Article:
The Atlantic

A Movie 130 Million Years in the Making

The spectacular neutron-star collision eventually faded from view, but it was immortalized by space animators.
Source: ESO / L. Calçada / M. Kornmesser

It took 130 million years for astronomers to see the light. On August 17, scientists observed through telescopes a small, glowing orb, the remnants of a collision between two neutron stars in another galaxy that triggered universe-bending gravitational waves. They watched as the sphere changed from royal blue to crimson red, as lighter chemical elements in the cloud of radioactive debris gave way to heavier ones, like gold, platinum, and silver. About a week later, it faded.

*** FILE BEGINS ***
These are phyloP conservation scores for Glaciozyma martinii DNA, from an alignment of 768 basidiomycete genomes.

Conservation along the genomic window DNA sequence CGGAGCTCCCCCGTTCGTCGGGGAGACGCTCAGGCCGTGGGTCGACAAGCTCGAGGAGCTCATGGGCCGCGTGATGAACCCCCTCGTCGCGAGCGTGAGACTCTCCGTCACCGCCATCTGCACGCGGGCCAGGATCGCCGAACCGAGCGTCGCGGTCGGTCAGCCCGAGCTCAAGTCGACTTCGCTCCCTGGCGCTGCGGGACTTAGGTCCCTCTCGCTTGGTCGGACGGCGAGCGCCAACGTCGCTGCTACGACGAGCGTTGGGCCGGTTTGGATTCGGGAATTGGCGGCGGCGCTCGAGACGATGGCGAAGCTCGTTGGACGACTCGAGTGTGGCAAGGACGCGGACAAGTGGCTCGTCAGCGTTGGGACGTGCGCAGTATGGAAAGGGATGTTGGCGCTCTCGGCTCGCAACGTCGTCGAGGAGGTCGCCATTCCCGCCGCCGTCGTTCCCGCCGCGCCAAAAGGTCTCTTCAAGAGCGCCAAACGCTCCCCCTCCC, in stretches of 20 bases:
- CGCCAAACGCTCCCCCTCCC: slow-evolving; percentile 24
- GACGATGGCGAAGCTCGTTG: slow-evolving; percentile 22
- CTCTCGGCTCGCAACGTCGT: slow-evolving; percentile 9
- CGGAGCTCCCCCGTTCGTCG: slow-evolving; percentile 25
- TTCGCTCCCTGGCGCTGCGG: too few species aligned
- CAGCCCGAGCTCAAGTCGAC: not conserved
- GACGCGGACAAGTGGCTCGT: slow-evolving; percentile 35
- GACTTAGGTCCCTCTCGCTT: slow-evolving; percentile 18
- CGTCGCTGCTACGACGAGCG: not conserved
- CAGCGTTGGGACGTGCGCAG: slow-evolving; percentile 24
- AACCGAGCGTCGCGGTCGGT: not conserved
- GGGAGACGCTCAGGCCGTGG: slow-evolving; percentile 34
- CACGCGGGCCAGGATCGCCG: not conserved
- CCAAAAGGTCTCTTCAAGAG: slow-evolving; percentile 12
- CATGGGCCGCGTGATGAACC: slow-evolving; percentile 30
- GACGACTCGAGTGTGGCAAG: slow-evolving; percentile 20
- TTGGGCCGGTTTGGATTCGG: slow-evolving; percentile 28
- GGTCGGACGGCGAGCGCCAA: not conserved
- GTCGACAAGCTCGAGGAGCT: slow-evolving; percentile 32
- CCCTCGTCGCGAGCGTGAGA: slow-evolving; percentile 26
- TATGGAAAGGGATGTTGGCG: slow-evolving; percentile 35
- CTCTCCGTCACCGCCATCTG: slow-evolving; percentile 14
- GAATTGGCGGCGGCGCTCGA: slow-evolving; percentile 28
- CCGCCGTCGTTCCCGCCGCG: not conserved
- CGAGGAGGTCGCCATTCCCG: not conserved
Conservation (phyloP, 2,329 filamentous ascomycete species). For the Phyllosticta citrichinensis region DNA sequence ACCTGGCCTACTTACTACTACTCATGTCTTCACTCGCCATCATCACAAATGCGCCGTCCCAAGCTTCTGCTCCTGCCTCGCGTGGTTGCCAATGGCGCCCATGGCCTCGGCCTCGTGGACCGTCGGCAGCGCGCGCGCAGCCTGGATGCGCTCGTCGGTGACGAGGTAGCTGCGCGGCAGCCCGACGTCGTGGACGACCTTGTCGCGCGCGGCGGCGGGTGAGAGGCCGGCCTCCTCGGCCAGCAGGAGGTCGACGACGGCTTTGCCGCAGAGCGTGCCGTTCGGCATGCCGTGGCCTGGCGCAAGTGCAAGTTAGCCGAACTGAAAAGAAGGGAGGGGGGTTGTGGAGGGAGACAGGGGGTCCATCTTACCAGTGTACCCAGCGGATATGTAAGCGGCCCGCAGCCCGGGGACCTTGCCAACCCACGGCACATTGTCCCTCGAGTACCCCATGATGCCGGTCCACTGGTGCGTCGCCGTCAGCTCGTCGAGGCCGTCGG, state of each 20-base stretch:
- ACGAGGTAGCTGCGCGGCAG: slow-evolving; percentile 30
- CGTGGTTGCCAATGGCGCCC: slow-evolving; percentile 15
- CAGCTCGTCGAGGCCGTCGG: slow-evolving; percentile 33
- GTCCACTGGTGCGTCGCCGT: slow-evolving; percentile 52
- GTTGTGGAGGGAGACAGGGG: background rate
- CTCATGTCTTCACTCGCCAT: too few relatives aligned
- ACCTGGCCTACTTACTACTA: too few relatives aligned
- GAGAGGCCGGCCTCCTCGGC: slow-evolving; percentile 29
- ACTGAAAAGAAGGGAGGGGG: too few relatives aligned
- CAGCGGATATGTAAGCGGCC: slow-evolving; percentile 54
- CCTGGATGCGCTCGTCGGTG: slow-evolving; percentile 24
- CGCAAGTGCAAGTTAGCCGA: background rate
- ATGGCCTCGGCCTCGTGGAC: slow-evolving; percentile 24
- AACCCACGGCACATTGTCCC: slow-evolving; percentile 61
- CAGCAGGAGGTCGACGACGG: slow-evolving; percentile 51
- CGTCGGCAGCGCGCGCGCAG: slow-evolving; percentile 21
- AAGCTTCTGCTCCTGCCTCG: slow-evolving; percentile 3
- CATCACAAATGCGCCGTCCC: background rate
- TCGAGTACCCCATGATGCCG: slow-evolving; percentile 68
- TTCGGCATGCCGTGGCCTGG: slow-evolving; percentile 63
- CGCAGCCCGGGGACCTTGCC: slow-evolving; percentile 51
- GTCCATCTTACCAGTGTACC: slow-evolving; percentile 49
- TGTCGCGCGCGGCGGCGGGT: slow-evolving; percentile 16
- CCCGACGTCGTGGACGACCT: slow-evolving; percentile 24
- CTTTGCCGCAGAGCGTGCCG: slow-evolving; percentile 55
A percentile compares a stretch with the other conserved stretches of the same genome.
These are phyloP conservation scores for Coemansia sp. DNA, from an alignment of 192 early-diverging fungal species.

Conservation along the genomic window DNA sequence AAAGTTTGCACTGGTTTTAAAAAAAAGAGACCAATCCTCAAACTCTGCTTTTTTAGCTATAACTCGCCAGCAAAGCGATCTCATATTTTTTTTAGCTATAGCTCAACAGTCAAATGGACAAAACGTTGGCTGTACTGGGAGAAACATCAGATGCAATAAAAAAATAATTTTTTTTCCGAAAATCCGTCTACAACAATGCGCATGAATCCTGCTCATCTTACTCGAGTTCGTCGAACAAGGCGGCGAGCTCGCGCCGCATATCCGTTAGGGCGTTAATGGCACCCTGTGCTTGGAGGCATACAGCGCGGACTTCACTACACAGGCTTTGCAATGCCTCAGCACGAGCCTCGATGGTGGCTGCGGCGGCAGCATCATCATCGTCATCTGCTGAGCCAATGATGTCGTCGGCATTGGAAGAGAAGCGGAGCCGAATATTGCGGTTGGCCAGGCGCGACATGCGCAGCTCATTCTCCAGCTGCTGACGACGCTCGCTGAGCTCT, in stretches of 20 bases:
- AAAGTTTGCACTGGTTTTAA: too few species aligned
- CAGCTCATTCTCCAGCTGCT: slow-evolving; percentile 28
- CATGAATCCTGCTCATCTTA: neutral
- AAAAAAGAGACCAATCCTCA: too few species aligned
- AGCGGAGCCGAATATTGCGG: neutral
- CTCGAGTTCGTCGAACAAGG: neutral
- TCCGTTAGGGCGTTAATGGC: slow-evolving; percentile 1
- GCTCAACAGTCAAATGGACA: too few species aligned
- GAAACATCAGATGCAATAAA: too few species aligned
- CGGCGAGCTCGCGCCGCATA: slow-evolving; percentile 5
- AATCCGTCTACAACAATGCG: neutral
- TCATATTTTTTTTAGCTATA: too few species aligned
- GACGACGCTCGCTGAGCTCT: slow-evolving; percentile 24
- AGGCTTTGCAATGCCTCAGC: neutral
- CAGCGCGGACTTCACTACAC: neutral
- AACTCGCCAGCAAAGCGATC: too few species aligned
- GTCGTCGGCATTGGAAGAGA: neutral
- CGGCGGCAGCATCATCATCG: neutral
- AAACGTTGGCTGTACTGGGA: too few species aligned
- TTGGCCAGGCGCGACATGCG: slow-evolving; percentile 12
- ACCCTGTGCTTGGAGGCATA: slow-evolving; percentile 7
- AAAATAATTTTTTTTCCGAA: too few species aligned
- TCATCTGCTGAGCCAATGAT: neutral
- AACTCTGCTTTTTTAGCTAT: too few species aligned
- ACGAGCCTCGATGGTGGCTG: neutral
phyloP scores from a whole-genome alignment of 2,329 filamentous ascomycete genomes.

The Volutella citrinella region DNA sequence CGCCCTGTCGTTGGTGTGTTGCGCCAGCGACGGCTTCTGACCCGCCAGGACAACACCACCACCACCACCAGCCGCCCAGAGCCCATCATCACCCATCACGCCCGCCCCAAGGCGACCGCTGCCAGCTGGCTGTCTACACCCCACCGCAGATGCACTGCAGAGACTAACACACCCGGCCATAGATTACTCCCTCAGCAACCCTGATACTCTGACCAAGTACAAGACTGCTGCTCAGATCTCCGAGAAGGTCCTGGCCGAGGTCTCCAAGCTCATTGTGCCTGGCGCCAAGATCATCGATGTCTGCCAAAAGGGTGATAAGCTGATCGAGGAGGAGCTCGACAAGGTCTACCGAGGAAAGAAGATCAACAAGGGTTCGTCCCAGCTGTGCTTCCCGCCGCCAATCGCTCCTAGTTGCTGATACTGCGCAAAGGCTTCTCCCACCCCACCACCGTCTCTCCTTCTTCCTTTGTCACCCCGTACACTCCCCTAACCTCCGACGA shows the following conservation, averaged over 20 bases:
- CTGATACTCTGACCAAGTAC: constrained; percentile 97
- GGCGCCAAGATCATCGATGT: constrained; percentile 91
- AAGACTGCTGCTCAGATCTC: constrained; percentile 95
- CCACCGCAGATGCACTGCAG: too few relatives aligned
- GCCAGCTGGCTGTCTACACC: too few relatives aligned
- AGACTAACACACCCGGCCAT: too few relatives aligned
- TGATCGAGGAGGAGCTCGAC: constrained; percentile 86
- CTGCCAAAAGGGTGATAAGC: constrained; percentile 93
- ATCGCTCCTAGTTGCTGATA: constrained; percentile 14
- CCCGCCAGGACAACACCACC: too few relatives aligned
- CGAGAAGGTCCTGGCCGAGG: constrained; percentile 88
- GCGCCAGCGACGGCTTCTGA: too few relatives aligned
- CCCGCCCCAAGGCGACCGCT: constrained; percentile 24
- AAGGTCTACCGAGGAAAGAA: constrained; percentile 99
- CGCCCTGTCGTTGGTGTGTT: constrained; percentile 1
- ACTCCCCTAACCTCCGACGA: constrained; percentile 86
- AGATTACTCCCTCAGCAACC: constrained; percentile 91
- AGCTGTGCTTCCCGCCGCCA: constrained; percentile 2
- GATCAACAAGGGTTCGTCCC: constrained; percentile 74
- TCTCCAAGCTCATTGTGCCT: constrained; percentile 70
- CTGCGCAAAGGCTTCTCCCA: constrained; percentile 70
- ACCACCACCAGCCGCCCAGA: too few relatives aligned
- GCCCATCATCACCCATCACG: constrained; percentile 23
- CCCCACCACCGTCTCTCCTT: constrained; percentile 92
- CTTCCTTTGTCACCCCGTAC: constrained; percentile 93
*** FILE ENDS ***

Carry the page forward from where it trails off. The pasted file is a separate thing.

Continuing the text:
The light show may be over in the night sky,

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